JK: The film ends on a bittersweet note and I was curious to see if you thought of writing an epilogue on that happens to our main characters. Would you be interested in revisiting these characters in sequels?
RB: That’s so funny, I was just having this discussion with my editor. I was saying to him that when we finished shooting, I felt like I really wanted to start writing the next part. I really wanted to know what happened to them myself. I talked to the actors just after we shot that ending scene and asked them about what would happen and they both had different interpretations. I wanted to leave it open and I wanted to give it that sense of maybe they stay together, but everyone takes away a different interpretation. Flavio was very strong that they weren’t going to stay together, but Maeve was very strong that they were. My sense is that they would come back. Either way Flavio said he was desperate to do another one.
JK: Was this a personal film to make in terms of the context you’ve had growing up as a filmmaker in Australia and in terms of its subject matter of love and loss?
RB: Yeah, it was inspired by when I did meet my husband. We met in very similar circumstances in terms of him losing someone very important. We spent time together even though that had happened. And we had this strong connection that ended up developing into a relationship down the track. So it was sort of inspired by that, but then I made the characters very fictional.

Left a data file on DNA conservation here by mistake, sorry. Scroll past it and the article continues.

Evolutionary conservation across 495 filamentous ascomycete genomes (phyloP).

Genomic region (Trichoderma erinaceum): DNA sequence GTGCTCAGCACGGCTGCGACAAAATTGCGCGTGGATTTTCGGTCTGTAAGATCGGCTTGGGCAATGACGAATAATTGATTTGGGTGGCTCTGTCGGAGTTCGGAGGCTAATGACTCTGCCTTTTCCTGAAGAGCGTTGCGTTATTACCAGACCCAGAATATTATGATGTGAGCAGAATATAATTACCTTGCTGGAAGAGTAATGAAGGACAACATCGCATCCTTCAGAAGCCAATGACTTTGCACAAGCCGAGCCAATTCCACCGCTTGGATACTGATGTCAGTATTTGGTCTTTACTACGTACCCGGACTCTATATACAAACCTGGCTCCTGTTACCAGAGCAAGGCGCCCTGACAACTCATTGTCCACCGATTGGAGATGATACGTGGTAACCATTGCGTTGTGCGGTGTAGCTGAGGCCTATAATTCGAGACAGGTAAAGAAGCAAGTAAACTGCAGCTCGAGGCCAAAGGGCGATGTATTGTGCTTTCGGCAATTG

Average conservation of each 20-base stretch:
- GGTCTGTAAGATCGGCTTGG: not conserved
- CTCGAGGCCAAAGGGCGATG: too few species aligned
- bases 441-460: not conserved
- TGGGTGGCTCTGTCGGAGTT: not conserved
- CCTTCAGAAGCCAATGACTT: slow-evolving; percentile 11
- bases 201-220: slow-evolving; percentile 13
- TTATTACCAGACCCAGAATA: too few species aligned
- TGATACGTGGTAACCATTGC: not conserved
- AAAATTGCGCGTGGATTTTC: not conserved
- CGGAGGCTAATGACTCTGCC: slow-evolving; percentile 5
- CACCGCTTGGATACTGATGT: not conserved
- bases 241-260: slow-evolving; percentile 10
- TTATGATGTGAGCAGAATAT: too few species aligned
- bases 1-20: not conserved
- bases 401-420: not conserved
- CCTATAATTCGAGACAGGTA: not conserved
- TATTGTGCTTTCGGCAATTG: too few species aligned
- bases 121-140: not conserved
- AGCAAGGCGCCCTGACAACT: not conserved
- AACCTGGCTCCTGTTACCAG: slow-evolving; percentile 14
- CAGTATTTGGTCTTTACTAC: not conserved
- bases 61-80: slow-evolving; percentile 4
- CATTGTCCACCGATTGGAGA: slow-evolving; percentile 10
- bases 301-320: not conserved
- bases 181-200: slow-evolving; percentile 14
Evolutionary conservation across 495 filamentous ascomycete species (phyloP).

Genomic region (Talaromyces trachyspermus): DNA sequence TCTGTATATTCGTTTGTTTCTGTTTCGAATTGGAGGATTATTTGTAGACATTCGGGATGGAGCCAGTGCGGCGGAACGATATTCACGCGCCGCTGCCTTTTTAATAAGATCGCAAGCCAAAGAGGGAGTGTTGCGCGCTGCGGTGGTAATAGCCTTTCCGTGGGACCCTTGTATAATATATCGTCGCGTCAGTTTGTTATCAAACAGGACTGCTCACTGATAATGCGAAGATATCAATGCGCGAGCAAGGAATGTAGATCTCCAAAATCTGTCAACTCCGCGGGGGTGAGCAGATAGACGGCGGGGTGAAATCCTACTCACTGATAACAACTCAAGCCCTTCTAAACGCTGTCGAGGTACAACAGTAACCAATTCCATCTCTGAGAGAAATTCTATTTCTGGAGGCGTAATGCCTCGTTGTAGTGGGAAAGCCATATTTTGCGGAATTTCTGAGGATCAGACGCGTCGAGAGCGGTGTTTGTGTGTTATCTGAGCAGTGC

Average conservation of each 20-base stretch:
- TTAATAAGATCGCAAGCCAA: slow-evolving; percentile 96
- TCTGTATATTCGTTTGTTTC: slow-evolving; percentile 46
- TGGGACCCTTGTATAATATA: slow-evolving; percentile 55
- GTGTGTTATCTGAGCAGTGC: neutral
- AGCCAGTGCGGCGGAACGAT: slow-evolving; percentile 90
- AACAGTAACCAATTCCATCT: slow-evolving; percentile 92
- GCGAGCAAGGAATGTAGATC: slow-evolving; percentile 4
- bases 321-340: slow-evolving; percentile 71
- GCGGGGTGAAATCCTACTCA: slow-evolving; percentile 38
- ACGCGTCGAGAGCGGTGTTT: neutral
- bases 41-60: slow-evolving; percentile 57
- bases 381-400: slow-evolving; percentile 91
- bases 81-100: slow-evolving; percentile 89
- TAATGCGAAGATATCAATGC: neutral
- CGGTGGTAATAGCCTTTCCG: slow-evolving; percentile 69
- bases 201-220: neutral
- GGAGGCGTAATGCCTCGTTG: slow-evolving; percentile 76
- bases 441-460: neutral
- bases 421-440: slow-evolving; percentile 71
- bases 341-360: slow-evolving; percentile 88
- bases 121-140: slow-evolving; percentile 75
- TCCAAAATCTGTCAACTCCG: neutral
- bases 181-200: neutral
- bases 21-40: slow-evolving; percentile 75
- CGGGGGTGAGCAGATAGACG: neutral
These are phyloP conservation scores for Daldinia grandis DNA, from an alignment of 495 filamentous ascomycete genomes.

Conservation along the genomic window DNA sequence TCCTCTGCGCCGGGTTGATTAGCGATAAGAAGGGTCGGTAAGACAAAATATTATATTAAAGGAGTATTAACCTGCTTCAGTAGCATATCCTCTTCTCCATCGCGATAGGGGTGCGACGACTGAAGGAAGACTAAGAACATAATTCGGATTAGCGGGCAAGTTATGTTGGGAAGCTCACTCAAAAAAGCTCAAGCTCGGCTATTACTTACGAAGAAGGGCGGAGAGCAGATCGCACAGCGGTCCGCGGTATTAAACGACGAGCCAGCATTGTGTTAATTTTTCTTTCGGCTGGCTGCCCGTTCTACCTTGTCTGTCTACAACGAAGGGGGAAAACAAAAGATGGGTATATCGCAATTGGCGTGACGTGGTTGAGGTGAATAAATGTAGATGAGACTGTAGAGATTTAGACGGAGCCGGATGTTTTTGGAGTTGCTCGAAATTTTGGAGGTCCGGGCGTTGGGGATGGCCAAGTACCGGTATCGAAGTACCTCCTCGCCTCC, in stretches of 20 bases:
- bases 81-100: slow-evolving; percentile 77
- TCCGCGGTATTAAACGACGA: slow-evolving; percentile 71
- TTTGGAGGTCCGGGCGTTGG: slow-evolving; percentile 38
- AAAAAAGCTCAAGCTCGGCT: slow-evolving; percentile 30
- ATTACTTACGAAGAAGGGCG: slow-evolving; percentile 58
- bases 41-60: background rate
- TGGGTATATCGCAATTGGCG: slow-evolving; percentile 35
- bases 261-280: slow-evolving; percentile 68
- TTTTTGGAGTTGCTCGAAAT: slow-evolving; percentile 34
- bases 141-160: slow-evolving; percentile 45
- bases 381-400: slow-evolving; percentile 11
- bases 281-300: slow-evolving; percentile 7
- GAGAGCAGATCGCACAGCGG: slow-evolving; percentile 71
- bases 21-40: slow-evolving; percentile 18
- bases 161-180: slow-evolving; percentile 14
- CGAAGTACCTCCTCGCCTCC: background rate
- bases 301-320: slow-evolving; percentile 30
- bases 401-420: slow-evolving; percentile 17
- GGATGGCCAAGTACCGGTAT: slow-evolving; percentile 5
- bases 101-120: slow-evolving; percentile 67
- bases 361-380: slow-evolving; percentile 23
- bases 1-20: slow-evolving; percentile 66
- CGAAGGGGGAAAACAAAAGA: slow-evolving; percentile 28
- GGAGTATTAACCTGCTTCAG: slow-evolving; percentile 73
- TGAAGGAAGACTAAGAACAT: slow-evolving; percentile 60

JK: Being so involved with developing Italian-Australian relations, could you talk about some of your favourite Italian and Australian films that may have influenced you down this path?
RB: Federico Fellini is definitely one of my favourite directors. 8 ½ is my favourite all time film because I just feel like its perfection in cinema. In terms of Australian films, I recently watched and loved Looking for Grace that Katie our DOP shot. I think that’s one of the best Australian films I’ve seen in a while even though it’s kind of been under the radar.
JK: There aren’t many women working in the film and television industry in Australia, is there any reason why that number is low and do you sense we will be seeing more of a female presence in the future?
RB: Yes, it definitely will be. When I finished the film, my partner and I kept saying, “Yes you’re in the 16%”, but I never took notice of just how few women there are in the film industry. There’s very few in Italy. I think it’s well under the 16% in Australia, but I really don’t know why it is like that. I know with Palace Films, they’ve been extremely encouraging with this project because I am female. They really want to support women in film and their audience is mostly women, so it’s really important for them to have a strong female voice in more female films. So I think hearing things like that from a big distributor chain is a good sign definitely for the future.
The Italian Film Festival screens at Cinema Paradiso in Perth from September 22 to October 12
Image courtesy of Palace Films